Zé Antunes knows a lot about the animal world, but not as much as he knows about sales and marketing. Which is why I try to listen to him often, so I can pick up all that knowledge of his. But it’s different with Bautista. While I stared at his exaggerated gestures, almost certain that his well-pruned nose had poked into a good party that afternoon, I thought about his idea of happiness and about the good deal he’d most certainly have made with the Draco distributor. One thing leads to another; anyone knows that. And Bautista knows the business well because he’s the owner’s son, and the owner is one of the most important and richest men in Rio de Janeiro.
‘Tonight I’ve got a new disguise for you, Toninho.’
Patting me on the back complicitously, Bautista was still on the alert, not realizing that I had no desire to spend another bad night at his side. That’s why, even though he insisted, I didn’t raise my head to affirm or deny anything. I went on with my capricious striptease until I recovered my human shape.
He finally gave up, perhaps stymied by my extreme confidence.
He made a pistol with his hand, and a trigger squeezed in his eyes fired.
‘I’ll wait for you in the car.’
He was waiting for me in the hall, not the car.
‘Did you make sure to turn the water off all the way?’ Zé asked.
I told him I did but the suspicious prick made sure to check for himself. He came back a minute later drying his hands.
‘Forewarned is forearmed.’
By then the sliding metal gate had sealed the main entrance. Only the three of us were left inside, bottled up among white tiles and television screens all showing the same screen. A red-maned lion lumbering away with the last piece of a crotch in his mouth, wagging his backside while some hyenas fought over the remains of what had been a zebra. They ate with ardour, with an African appetite. Bautista and Zé Antunes, paying no attention to me, went on chatting animatedly next to the register.
‘In the trunk you’ll find a jacket and some good hair cream,’ said Bautista, interrupting their talk for an instant. He moved his hands, as if his head were a fortune-teller’s crystal ball. ‘Put on the jacket and get in the car.’
He tossed me the key.
Before we left, Zé handed him a small yellow envelope.
It was the kind used by the accounting department at the end of the month. Zé Antunes has been working in the shop longer than anyone else. It’s he who has the job of putting the padlock on the gate, of turning everything off and disconnecting the electricity.
He’s the last to leave and the first to arrive, except on Tuesdays, when he has the morning off. During the four years I’ve been working here, I’ve never seen him miss a day or take a vacation. And I’ve never heard him complain, curse out or pester anyone who didn’t deserve it.
He’s a man everyone should imitate.
When I shut the trunk, I felt livelier and more alert than before. I put on the freshly dry-cleaned jacket, finished rubbing the cream into my hair and leapt into the passenger seat. I looked myself over in the rear-view mirror and wasn’t terribly disgusted. I turned on the radio. The voice of Daniela Mercury growled from the speakers with the same sensuality as her body: Vem ai un baile movido a novas fontes de energía. Chacina, política e mídia. Bem perto da casa que eu vivia . . . eletrodoméstico . . . eletro-brasil . . .
Open shirt, brown tweed jacket, slick hair. After a few minutes I’d become another Bautista, hardly different from the original, though smaller and less elegant. My chest, a bit exposed, enjoyed the air that kicked its way in, broken into gusts through the window of his Audi. I really liked the role of the carefree man who goes out on a Friday night to get rid of the stress that comes from unpredictable business deals. I had that tense look – as if I were about to explode – that so attracts women. I looked myself over in the side mirror. I looked again and again. Yes, I really did feel elegant, sophisticated. Freed from my usual worn-out, cheap clothes, I was a born seducer: the seducer’s instinct was boiling up silently, fighting to burst out of me.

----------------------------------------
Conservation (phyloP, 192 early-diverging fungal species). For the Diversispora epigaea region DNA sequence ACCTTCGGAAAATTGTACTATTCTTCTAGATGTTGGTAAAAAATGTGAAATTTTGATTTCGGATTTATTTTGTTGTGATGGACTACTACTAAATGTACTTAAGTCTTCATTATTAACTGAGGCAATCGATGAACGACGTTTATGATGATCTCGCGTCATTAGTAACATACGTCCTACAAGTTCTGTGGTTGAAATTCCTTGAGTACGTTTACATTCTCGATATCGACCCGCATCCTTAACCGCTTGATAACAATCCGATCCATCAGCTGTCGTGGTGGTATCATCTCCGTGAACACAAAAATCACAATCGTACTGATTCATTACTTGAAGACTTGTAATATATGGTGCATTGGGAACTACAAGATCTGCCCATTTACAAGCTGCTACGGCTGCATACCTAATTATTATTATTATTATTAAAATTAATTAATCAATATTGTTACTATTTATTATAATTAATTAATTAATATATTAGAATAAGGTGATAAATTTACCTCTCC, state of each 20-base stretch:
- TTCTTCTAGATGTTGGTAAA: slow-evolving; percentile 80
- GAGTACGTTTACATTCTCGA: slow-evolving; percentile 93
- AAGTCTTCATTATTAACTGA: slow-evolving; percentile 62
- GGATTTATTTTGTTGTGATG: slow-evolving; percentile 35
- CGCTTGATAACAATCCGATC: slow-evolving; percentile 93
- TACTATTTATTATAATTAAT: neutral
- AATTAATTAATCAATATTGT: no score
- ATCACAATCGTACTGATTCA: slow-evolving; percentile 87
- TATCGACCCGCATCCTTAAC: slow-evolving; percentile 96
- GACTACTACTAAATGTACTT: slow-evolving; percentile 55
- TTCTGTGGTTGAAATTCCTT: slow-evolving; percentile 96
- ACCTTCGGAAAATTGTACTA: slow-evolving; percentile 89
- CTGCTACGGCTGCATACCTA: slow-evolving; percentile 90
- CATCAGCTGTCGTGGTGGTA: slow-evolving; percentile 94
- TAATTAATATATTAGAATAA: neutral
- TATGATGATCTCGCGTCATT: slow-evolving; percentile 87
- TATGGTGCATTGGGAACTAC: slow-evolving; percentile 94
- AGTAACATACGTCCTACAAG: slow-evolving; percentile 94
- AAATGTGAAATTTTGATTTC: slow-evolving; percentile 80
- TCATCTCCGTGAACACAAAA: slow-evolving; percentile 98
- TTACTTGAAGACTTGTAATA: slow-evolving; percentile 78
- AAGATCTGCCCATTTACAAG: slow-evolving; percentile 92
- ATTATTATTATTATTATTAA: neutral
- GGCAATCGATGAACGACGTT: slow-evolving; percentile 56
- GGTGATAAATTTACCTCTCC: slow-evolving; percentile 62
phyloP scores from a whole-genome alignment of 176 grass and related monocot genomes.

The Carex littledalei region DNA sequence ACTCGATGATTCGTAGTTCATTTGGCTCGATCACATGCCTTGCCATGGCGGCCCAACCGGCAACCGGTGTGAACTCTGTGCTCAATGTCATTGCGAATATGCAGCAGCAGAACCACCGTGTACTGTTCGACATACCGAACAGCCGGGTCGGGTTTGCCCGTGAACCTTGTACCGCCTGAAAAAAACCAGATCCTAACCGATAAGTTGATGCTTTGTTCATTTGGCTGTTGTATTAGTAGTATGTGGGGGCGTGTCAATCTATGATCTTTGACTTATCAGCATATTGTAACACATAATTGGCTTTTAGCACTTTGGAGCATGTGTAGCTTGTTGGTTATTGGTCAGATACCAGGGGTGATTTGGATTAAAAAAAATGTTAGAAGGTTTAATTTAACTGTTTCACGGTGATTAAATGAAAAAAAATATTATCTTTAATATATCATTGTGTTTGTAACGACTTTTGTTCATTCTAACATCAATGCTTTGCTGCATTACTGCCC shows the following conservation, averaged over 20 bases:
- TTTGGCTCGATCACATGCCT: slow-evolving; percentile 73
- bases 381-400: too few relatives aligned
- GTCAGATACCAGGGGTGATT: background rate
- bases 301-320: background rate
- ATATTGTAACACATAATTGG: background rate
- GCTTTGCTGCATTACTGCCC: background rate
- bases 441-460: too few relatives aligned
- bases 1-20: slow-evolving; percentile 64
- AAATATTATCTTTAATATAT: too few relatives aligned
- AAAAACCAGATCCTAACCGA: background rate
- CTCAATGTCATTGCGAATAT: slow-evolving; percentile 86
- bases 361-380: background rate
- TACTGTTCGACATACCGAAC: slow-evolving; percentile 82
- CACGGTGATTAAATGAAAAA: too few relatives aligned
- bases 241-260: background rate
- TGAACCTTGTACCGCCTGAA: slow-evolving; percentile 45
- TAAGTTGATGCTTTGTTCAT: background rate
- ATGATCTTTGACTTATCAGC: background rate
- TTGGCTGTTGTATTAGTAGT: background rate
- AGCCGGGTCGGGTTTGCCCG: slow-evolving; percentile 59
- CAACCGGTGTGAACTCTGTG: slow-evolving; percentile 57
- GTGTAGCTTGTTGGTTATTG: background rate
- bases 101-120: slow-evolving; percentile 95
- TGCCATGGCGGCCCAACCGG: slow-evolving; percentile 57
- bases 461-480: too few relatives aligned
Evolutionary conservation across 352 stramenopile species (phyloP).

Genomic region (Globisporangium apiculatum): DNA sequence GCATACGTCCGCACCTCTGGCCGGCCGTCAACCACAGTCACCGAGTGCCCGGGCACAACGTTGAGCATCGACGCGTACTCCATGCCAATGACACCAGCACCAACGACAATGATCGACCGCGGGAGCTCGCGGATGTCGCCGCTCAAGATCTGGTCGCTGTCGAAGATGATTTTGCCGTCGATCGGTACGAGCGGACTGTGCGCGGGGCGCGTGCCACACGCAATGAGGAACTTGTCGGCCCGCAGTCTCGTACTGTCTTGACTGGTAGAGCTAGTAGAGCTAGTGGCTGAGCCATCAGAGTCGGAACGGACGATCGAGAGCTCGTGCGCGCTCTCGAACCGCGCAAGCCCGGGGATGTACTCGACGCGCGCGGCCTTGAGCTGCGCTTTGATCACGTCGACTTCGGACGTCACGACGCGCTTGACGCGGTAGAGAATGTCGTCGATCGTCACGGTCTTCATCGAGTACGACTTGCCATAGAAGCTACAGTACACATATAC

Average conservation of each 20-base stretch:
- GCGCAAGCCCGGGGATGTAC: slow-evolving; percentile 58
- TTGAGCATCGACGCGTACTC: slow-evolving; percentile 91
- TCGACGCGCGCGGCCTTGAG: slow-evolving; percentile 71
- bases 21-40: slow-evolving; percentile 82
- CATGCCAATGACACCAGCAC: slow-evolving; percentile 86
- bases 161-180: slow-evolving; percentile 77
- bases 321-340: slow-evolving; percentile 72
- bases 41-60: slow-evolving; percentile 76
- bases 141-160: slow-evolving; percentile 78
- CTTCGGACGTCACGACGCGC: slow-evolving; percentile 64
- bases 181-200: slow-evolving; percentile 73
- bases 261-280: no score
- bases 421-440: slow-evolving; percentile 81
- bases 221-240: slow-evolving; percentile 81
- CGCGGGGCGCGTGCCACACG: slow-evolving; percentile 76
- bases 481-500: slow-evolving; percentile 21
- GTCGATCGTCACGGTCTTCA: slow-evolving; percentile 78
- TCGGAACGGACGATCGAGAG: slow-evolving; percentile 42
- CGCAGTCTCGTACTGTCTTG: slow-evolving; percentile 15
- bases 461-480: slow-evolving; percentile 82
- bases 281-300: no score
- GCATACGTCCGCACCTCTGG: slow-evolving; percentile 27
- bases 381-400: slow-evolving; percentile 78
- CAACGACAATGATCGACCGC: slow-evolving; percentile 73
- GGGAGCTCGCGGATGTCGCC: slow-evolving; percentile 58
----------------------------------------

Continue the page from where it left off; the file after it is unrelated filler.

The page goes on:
Even so, my new self-image only lasted as long as a flash of light. Bautista is a rich kid who competes in sports, rarely for fun, and wears pricey threads I could never buy, not even with five months’ salary. He knows how to handle himself in society and doesn’t have to work for things to fit properly in either his body or his life. He’s got green eyes like two fireflies in the night and a good bone structure that simply reeks of testosterone accompanied by the smooth aroma of Gucci. I only wish I had his ability to seduce with words, that conductive determination (as Zé would put it), when he wants to get a pretty girl into bed with him.
And after a long night . . .
We open up the shop at ten. I’d only managed to rest for fifteen extra minutes. Far from what I might have thought, the people outside flowed by with a disturbing continuity. It was a long train of infinite heads, hasty marches and unsatisfied needs. It was life in motion. On my corner, opposite the main entrance, I’d managed to get the costume on properly: the big stomach with green spots, the enormous head on top of the small human head; the jaw; the two soft fangs; the pair of well-disguised holes that were my eyes. I was once again the grand crocodile that promoted the electronic devices sold in Mattos Electronics, dancing for children. By using my talent, I quickly attracted and gathered kids and their parents. With the bounce of my long legs, with the strength of my arms, I lured them to the Draco refrigerator department, and there Roberto’s skills did the rest. I went back to my corner and kept on dancing. I never stopped for even a moment. Half an hour later, I saw a married couple, followed by Zacarías and an enormous 21-inch television set, along with a free complimentary coffee-maker. They were smiling, holding hands tightly.